As businesses have entered new geographies, developed new products, opened new channels and added more granular customer segments, they have made their offerings more complex with the intention of adding value. But, as a seemingly inevitable consequence, companies also have made it more difficult for customers to interact with them and more unwieldy for their employees to get things done. For organizations, there has thus been a trade-off between good and bad complexity.
In the digital economy, however, companies can finesse this trade-off and increase value-adding complexity in their offerings while keeping processes simple for customers and employees. Consider Amazon.com Inc.’s 10 million products, which create value without confusing customers, thanks to simple customer-facing processes that use digital tools such as search, recommendations, customer reviews and seller ratings to help site users choose among the many available products. Another example is Royal Phillips, which uses and reuses digitized platforms — and is able to offer locally differentiated products in 60 categories in more than 100 countries.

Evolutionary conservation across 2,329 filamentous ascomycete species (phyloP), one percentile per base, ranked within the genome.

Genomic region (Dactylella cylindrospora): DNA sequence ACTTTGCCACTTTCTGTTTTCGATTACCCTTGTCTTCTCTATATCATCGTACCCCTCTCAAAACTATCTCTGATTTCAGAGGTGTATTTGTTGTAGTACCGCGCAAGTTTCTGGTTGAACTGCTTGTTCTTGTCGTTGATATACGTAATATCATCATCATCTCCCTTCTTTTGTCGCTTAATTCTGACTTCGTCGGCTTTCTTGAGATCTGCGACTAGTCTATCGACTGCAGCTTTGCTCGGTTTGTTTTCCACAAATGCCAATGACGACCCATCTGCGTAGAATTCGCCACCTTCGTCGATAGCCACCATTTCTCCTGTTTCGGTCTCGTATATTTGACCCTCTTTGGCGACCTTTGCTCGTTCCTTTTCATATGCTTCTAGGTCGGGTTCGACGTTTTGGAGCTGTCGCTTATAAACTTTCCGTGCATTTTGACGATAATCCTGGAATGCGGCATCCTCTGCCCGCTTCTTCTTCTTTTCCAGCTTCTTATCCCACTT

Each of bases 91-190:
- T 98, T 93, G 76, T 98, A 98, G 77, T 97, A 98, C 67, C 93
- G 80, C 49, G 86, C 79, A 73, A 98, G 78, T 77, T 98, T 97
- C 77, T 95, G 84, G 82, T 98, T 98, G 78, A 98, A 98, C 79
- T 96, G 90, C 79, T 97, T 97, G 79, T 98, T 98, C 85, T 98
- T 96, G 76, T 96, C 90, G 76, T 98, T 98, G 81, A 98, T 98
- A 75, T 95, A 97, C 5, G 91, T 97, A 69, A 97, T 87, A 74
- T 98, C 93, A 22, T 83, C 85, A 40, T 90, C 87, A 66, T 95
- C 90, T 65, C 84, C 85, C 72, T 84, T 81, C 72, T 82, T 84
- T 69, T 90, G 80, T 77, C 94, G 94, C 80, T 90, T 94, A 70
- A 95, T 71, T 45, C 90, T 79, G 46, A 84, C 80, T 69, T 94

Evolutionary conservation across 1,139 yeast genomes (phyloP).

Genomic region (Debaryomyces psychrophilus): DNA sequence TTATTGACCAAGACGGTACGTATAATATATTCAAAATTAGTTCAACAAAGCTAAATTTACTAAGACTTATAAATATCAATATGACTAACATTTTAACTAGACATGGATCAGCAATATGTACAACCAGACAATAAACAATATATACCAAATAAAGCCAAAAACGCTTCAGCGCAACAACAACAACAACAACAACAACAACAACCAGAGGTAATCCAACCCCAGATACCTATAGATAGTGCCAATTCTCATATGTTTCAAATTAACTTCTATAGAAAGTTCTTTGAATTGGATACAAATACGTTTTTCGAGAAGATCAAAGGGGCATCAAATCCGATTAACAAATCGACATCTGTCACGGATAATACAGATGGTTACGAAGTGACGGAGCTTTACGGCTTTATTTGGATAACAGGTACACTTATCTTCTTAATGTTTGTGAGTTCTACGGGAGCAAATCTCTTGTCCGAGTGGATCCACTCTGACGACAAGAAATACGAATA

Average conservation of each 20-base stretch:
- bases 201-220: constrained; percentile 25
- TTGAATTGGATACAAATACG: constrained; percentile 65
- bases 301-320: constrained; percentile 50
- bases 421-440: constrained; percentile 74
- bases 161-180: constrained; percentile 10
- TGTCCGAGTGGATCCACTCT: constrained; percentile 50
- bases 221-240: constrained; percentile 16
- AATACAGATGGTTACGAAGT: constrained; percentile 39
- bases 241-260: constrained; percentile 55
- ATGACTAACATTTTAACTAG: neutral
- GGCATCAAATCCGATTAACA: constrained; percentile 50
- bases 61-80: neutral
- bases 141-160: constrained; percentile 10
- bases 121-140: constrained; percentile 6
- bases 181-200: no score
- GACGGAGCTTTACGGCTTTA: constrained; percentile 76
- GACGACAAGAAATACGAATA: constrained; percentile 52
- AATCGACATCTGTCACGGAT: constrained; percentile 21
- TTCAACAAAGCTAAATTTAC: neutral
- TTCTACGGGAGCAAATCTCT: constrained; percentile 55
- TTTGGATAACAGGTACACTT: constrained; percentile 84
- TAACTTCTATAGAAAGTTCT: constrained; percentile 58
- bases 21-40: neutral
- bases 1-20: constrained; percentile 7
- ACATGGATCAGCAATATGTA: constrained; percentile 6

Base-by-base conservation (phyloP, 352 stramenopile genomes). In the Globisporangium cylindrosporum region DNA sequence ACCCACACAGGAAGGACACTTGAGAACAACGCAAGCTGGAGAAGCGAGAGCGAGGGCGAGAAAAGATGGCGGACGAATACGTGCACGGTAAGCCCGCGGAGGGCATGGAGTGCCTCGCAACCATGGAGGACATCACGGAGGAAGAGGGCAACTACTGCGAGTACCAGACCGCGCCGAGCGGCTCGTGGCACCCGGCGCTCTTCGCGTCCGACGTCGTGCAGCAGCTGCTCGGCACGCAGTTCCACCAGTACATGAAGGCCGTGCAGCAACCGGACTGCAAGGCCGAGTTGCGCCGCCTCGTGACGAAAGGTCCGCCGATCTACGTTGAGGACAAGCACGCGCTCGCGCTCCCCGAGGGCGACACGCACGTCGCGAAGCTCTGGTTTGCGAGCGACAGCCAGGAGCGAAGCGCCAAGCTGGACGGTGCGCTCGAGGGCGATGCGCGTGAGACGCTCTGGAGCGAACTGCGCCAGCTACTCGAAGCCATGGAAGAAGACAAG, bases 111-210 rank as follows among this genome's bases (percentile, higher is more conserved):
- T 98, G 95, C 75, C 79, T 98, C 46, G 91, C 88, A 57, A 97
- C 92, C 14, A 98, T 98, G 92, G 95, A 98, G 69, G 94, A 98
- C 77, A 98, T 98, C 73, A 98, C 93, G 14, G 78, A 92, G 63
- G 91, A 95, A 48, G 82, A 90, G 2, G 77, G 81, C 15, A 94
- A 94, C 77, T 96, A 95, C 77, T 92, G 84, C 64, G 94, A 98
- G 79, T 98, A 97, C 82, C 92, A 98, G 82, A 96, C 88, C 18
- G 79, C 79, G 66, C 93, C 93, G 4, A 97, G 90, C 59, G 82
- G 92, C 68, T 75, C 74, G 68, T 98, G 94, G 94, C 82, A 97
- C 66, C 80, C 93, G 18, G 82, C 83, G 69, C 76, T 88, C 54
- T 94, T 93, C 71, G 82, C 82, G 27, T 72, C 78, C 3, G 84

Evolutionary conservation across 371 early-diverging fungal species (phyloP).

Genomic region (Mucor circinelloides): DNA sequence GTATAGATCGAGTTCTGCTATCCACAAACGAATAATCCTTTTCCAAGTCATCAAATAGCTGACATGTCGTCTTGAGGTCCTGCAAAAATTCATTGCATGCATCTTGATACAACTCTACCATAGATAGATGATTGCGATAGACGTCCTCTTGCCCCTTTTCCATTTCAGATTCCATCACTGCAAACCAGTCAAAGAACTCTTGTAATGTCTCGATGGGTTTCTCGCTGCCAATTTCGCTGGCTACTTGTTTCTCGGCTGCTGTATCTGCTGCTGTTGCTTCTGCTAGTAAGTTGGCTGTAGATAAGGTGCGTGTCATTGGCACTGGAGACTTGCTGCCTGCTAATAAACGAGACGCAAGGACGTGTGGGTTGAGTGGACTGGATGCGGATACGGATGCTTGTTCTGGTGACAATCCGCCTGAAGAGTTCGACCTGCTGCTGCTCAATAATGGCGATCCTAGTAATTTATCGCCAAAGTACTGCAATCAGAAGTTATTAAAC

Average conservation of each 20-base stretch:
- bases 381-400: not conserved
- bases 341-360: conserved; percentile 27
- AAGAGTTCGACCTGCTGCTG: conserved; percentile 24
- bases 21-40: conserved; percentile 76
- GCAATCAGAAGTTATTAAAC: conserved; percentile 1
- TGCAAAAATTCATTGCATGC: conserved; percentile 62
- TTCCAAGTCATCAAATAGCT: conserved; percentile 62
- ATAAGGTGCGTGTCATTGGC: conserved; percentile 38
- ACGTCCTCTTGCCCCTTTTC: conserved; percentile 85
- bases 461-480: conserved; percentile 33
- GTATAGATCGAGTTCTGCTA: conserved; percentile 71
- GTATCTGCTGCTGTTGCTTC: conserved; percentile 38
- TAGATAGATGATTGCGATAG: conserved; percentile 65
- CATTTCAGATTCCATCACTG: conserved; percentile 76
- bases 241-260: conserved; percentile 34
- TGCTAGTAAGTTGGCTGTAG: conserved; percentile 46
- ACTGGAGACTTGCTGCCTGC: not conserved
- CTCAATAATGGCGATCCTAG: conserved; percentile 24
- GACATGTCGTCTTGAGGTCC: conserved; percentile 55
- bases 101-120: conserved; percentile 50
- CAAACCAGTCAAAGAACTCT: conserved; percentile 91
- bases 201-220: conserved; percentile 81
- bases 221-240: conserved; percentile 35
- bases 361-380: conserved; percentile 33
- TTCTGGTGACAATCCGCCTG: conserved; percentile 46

The authors explain how companies can achieve their “complexity sweet spot” in the digital age — that is, the maximum value from varied and integrated product offerings with the simplest processes. The authors’ research suggests that companies operating in this complexity sweet spot outperform their industry competitors on profitability. There are several routes to the sweet spot. One of the biggest decisions is who will lead and manage a company’s complexity, as no one executive (save the CEO) really oversees all product and service development and operations. Whoever is leading a company’s search for the complexity sweet spot needs to lead a cultural change to embed complexity management into the company’s DNA. The good news, according to the authors, is that there are almost always quick wins, and the rewards are, well, sweet.